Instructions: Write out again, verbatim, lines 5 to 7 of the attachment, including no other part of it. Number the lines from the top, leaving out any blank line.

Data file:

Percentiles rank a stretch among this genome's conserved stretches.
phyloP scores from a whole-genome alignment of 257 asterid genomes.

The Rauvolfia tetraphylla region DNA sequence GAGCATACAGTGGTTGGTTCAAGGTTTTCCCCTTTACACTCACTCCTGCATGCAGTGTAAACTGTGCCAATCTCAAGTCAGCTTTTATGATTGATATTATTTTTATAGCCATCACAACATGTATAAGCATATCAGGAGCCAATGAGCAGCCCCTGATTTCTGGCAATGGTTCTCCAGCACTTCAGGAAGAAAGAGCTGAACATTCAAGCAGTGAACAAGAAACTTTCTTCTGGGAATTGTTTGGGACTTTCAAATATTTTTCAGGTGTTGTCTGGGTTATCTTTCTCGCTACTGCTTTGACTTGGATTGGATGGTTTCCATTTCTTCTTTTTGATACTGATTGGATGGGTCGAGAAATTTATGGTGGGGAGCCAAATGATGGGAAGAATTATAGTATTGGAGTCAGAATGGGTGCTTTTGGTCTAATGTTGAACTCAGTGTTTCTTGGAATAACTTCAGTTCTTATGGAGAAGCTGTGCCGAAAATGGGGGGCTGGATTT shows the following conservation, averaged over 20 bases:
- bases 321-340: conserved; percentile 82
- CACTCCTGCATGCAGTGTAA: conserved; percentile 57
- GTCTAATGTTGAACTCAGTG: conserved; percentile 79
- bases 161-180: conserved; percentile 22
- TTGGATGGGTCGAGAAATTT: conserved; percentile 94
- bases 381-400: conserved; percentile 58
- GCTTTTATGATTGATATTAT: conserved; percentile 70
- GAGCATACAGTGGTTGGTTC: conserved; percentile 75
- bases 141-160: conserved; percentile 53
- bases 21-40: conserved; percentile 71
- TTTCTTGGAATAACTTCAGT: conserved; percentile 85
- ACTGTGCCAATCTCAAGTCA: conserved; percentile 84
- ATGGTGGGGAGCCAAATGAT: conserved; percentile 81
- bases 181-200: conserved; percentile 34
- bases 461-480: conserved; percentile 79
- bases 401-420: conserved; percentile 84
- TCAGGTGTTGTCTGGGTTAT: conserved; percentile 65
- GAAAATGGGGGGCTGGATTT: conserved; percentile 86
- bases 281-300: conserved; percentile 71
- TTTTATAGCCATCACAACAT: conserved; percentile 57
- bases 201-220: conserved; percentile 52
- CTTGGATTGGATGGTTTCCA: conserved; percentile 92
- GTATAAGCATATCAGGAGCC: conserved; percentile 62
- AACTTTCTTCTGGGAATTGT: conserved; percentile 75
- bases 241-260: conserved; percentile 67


- CACTCCTGCATGCAGTGTAA: conserved; percentile 57
- GTCTAATGTTGAACTCAGTG: conserved; percentile 79
- bases 161-180: conserved; percentile 22